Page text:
2019 has already been a historic year for women in Nevada. We’ve celebrated the first female-majority state legislature in the history of our country, and locally, we’ve welcomed Ms. Kyle B. Rahn as the first female President and CEO of United Way of Southern Nevada.
For those that know Kyle, she is an inspiration. She is a go-getter who rolls up her sleeves and gets to work on the real problems facing our community. It’s natural for her to step in when she sees the opportunity, most likely because it runs in her family.
“My dad was Mr. Basketball in Indiana, which is sort of the equivalent of the Heisman Trophy for a high school basketball player in the state,” Kyle says. “He also was state tennis champion four years in a row, and he was highly decorated in World War II. After that, he graduated college, became a businessman and was in the Indiana State Senate for 10 years. I grew up with an achiever, but if you knew my dad, you never saw a hyped-up, driven person. He was loving and kind and funny. I think that’s where I get my sense of humor.”
Kyle grew up the youngest of five siblings on a farm outside of Muncie. Kyle’s family was extremely active in their community, both in business and in improving lives. They founded a local investment banking firm, and her father and grandfather led United Way campaigns in their hometown.
Kyle started in the family businesses as a child. After college, she developed the first human resources department at her family’s business then ventured out on her own, taking management jobs in the tech sector and launching her own marketing company.
At 45, she was living in Tyler, Texas, caring for her two sons and her husband’s elderly parents (“the joys of my life”) and running a successful direct mail company. Then came the news that her father was dying of Alzheimer’s.
As she managed her grief over her father’s illness, she prayed for an opportunity to serve in the nonprofit sector, and the clear answer was an open position in development at Mercy Ships International in 2007. “Mercy Ships is when I saw abject poverty and mercy in action, people serving on that hospital ship in western Africa for free,” she says, “and that’s when I knew I had found my heart to serve.”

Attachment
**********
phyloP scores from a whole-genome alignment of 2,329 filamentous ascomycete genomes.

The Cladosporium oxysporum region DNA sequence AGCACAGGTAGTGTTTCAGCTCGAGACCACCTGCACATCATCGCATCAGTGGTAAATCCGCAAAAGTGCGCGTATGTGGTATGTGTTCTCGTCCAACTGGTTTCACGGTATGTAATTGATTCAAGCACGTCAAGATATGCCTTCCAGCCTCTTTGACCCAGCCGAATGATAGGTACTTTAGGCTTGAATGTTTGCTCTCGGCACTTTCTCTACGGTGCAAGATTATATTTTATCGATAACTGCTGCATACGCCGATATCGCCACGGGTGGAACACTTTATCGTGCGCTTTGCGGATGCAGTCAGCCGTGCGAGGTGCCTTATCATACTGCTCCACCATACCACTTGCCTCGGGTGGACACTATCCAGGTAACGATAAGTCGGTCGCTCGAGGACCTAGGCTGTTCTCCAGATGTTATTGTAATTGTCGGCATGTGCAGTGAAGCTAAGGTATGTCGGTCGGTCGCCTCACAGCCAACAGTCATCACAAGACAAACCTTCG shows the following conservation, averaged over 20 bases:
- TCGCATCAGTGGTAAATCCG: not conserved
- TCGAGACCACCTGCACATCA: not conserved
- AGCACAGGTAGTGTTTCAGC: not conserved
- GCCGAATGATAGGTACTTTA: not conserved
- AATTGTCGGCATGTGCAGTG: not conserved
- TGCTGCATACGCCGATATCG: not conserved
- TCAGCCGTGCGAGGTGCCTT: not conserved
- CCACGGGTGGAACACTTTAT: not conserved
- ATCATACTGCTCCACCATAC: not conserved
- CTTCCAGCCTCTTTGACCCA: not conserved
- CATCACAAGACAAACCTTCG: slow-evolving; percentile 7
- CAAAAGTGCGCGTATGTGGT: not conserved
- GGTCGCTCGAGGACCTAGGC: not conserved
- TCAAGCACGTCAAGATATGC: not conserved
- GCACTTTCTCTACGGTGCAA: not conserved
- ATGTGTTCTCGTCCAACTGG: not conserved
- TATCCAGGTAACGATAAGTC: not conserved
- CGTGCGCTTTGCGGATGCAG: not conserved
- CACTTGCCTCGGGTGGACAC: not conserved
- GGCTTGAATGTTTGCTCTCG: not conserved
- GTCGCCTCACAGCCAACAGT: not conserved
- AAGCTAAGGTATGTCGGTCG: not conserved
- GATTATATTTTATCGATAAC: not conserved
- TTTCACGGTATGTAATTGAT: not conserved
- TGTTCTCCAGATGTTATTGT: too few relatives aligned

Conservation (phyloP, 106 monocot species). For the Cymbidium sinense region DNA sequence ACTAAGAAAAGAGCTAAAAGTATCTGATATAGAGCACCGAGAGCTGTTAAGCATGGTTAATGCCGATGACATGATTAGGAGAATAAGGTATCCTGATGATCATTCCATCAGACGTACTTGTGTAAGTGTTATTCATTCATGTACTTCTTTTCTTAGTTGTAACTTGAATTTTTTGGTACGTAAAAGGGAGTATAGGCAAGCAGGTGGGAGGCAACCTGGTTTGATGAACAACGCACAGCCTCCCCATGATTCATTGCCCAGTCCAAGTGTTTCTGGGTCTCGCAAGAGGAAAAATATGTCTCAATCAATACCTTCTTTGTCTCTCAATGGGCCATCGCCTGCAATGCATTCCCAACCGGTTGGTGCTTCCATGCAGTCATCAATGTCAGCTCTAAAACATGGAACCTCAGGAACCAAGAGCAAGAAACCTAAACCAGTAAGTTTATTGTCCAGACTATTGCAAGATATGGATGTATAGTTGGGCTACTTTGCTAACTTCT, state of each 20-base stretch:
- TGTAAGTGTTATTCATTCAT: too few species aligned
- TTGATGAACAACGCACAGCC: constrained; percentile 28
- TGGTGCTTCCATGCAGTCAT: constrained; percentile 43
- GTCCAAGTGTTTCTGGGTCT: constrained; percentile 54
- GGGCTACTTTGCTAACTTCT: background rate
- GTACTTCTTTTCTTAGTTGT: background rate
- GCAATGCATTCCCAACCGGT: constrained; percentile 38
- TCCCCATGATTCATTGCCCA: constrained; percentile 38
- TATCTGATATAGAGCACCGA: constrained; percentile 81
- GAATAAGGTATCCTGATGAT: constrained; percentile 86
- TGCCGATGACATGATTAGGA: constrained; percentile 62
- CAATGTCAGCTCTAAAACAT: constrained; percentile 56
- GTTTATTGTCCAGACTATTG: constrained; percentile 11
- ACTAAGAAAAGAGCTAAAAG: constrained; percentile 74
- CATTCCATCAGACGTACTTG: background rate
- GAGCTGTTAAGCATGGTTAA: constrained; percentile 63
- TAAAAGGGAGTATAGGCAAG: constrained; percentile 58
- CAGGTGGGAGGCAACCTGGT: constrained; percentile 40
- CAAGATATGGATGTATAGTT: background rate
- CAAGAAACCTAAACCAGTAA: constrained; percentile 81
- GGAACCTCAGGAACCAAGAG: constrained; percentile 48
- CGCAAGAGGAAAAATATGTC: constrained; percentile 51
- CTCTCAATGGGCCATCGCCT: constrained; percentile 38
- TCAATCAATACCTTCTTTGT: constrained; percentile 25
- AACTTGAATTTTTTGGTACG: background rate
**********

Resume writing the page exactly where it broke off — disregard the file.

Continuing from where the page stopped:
In 2013, Kyle joined the United Way of the National Capital Area which “prepared me for the understanding of how United Way should function in a community,” Kyle says. “It historically is the center of the nonprofit community. That’s why it’s an enormous and important part of every community, not just in America but around the world.”
Next came four years as the senior executive of fund development for the National Society of Black Engineers (NSBE), “working to meet NSBE’s goal of graduating 10,000 African-American engineers per year by 2025,” says Kyle.
“I did the same thing at NSBE that we’re doing here at United Way of Southern Nevada,” she says. “We’re preparing a pipeline where we’re supporting our citizens from early childhood education to the workplace. Because Las Vegas is the fastest-growing city in the country, we, the United Way, need to work with our partners to ensure that our people are adequately prepared for the job growth that will come as a result of this explosive population growth.”
Kyle is ready to help make that happen. After years of living on airplanes and out of suitcases, Kyle says her move to Las Vegas was “entirely calculated.”
“I have never been in a community that has been so warm and kind and open and generous as I’ve experienced here,” she says. “It’s incredible and I love making it my new and forever hometown.”
As published in the Las Vegas Woman Summer 2019 Publication